A Verizon exec has announced that the company plans to do away with its unlimited data plans for grandfathered customers in favor of new tiered "data share" plans, effectively killing off the final unlimited plans at the nation's largest mobile carrier.
As first reported by FierceWireless, Verizon CFO Fran Shammo told a crowd at J.P. Morgan's Technology, Media and Telecom conference in Boston that eventually the company would force all of its current unlimited users over to data sharing, a new kind of "family" plan which launches on Verizon in the summer and allows members of a family to share a set amount of data across all of their devices. In other words, rather than paying for data by the device, a family could purchase, say, 100GB of data per month that everyone on the plan would be able to share. So if Mom uses 80GB of data, and Dad uses 2GB of data, and Little Jimmy uses 16GB of data, it doesn't matter -- you're just paying for that 100GB of data across all of your devices (smartphones, tablets, netbooks, smart refrigerators, whatever).
Though Verizon ended unlimited data for new customers in July 2011, America's largest wireless carrier allowed its old customers to keep their unlimited plans so long as they stuck with the company. That's ending: "Everyone will be on data share," FierceWireless has quoted Shammo as saying.
You can listen to Shammo's comments here; the part about unlimited plans ending begins around the 10 minute mark.
A Verizon spokesperson declined to expand when asked to confirm Shammo's statement regarding the axing of unlimited plans. "We don’t have anything to add to our CFO’s comments," the rep said in an email to HuffPost.
As PhoneArena points out, this is good news for small businesses and families (depending on how expensive the new data share plans are). It's also potentially good news for smartphone owners who also have 4G tablets, who would no longer have to buy a separate data plan for their tabs. All of this depends on the pricing of these data share plans, however, which Verizon has yet to outline.
Though Verizon would not comment on exactly when those grandfathered unlimited data plans will disappear, the move has seemed inevitable for some time now. Verizon has been cutting down on heavy users of unlimited data, throttling the speeds of the top five percent of unlimited data users. A Verizon spokesperson declined to comment on when those unlimited plans will disappear.
Shammo did give a hint in his speech, indicating that when grandfathered customers upgrade from 3G phones (like the iPhone) to 4G LTE phones (like any Android phone, or perhaps the next-generation iPhone), they could be forced to abandon their unlimited plans for a data share plan.
That would mean that only Sprint and AT&T offered unlimited data plans: Sprint to new customers, and AT&T to those subscribers grandfathered in. AT&T, like Verizon, killed off unlimited data for new customers in 2011.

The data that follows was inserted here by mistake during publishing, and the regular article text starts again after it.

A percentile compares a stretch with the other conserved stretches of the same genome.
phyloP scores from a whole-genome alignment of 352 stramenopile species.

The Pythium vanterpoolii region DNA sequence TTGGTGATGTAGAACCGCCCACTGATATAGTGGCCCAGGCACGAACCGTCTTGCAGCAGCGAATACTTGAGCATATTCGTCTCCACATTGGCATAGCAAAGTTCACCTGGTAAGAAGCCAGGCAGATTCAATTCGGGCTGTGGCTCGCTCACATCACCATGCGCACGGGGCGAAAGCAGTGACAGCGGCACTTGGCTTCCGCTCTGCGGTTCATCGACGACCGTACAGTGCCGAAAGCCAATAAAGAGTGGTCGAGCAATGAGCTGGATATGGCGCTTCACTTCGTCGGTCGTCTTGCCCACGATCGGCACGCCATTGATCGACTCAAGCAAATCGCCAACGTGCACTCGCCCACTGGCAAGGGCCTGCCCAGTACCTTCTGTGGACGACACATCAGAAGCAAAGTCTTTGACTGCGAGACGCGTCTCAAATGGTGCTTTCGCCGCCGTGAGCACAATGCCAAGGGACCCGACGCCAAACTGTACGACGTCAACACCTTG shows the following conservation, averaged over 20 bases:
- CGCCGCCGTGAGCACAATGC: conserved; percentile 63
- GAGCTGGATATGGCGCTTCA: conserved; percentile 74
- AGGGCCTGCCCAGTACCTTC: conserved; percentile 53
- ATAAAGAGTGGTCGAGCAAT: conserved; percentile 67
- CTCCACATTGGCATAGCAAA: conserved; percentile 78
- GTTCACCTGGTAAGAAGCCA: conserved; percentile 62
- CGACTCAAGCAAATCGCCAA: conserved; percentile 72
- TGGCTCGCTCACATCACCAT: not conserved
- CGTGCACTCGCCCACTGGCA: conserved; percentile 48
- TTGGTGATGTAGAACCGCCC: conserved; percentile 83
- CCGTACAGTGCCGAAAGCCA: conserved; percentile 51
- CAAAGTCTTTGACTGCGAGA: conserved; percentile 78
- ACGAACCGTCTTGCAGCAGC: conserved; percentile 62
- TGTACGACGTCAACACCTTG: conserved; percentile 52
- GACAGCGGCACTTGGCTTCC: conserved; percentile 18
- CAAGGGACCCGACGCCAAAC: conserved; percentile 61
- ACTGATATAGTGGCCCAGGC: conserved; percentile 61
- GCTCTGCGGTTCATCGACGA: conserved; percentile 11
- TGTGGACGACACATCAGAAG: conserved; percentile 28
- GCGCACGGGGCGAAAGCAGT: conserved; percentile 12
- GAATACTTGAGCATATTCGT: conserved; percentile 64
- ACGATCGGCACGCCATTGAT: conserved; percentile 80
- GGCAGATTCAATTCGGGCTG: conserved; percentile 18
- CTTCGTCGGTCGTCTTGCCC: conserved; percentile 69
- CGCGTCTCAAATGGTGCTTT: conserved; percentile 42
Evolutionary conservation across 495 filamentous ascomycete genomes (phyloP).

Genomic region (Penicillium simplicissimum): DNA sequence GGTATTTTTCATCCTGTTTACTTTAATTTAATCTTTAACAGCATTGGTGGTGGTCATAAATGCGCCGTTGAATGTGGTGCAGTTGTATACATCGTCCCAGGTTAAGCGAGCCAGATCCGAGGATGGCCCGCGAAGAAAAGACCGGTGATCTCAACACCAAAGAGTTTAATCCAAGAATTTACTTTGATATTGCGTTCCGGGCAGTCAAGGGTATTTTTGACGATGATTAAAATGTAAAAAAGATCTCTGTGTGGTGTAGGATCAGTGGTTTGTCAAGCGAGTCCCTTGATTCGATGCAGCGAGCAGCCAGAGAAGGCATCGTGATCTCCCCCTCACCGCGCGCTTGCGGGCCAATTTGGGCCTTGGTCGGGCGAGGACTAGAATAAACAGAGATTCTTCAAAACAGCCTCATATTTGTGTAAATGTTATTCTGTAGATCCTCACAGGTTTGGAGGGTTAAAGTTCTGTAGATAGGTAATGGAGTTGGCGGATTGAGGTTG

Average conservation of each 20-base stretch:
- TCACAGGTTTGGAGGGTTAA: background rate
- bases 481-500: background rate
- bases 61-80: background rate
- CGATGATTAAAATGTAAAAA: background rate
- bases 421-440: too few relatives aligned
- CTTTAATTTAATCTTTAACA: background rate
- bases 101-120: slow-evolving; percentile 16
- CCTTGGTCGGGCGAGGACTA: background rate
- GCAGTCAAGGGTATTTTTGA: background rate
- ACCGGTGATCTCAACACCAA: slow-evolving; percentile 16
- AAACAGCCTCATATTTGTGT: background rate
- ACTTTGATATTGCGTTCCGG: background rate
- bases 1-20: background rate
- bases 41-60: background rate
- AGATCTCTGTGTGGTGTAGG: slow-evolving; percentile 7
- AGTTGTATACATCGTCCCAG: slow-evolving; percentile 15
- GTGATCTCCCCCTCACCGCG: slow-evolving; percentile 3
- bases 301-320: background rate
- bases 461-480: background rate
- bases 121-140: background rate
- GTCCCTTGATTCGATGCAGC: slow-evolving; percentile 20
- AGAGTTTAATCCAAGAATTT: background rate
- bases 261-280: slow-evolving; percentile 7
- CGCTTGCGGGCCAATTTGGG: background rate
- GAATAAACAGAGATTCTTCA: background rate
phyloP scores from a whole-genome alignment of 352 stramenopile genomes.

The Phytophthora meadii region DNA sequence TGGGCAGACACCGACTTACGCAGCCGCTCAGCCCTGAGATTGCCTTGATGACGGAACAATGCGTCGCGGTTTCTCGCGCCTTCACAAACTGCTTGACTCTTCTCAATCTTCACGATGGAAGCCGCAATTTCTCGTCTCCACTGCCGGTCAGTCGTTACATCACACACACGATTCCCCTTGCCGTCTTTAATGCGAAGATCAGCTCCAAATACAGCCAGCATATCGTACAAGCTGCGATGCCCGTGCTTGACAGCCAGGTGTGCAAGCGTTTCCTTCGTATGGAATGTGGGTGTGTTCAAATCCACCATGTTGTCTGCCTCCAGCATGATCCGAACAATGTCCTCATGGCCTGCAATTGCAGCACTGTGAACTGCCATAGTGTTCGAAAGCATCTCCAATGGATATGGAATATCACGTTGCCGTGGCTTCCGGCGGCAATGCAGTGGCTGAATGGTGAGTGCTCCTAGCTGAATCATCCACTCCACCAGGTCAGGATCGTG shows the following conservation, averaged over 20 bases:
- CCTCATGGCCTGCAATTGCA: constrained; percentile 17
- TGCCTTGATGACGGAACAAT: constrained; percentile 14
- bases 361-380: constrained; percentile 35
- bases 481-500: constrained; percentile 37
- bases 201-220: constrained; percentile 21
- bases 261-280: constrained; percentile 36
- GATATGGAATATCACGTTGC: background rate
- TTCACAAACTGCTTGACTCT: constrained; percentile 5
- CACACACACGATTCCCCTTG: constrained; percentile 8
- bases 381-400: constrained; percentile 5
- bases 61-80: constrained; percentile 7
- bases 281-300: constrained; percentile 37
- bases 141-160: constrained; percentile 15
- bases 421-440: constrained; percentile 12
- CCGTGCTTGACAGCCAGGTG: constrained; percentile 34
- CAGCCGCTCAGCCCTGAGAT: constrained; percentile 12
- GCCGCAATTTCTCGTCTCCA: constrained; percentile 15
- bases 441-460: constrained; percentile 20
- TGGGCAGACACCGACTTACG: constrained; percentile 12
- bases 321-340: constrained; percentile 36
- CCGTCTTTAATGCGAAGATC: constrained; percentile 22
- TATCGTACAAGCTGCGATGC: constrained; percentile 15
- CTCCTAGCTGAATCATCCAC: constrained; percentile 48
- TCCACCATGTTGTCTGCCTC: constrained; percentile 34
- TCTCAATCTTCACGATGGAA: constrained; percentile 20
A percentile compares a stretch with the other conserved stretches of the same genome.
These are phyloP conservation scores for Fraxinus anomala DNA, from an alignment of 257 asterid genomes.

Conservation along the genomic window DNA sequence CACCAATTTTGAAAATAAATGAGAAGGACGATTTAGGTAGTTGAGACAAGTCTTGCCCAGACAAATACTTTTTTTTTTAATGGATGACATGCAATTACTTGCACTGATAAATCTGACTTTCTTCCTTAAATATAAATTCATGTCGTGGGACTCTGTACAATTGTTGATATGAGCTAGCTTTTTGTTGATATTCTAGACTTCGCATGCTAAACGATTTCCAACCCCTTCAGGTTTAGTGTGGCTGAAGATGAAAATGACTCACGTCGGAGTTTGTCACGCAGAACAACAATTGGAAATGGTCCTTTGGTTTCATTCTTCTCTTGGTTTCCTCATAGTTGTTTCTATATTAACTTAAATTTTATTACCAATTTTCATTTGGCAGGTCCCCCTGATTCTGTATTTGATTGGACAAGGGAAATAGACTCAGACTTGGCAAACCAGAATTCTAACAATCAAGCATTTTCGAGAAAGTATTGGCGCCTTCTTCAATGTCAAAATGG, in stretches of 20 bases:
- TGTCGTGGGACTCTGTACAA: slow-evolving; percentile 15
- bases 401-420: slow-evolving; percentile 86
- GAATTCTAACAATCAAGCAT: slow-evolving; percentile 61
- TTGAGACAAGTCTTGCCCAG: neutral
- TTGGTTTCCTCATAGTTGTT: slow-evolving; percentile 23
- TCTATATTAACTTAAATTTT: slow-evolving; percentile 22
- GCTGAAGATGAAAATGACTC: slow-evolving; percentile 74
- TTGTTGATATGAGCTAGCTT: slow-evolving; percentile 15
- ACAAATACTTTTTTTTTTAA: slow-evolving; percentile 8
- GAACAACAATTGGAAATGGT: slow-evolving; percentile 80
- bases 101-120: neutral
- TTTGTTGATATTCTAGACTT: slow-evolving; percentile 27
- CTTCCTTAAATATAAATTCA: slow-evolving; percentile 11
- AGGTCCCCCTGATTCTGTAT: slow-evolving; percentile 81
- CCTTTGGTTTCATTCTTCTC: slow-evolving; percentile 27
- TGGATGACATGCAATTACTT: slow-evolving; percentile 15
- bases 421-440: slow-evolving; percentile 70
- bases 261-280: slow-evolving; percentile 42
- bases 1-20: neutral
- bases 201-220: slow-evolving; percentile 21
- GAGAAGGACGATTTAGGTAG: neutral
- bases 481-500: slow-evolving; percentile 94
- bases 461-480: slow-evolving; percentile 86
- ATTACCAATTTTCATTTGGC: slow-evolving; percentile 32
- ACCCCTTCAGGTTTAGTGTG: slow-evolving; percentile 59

The big question that remains is when the end of unlimited data at Verizon for grandfathered customers will take effect. We'll update you when we get official word from the carrier.
Charge your phone frequently. Recharging when the phone is almost dead too often will make the battery do more work and lower its life expectancy. Charge when your phone is 40 percent full, not 10 percent.
It takes more energy for the phone to vibrate than to ring.
Apps running in the background of your phone will make it run out of juice faster. Shut down all the apps you don't need to keep it going a little longer.
If you don't need to download big files, and you aren't performing some crucial task online, turning off WiFi will let the battery rest.
Apps that use location are constantly communicating with cell towers to pinpoint where you are. While they're doing it, your battery is dying. Turn them off in settings when you need to get that last bit of life.
Dim the brightness of your screens to give battery life a boost. Lowering the default brightness will ensure that the phone uses less charge over time.
Locking the screen on your phone not only keeps strangers from snooping, but will also keep the phone from turning on--and using power--if it accidentally brushes up against things.
While some people already tote around chargers in the dire case that their phone might die, an easier way to prepare is to outfit your phone with a "battery extender case" that packs a spare battery within its skin. When your phone's battery runs out, it will draw power from the case battery.
After two years, there's a good chance your battery is running on its last legs. At this point, it might be better to replace it in order to get the full battery life you once had.
Even when you're not up in the air, putting your phone in Airplane Mode will keep the battery from dying, as it prevents the phone from receiving and sending signals. Of course, when it's in Airplane Mode you won't be able to call, text, or get online, so this may be a last resort.
Overheating can damage your phone's battery cells and make it die faster after a charge. Keep your phone out of the sun and other hot places. A phone that gets too hot while in use could be experiencing some kind of charge malfunction and should be checked out.
The function that allows your phone to automatically download new email, and notifications from third-party apps, also makes your battery run out faster. If your phone's almost dead, go to settings to turn off this feature.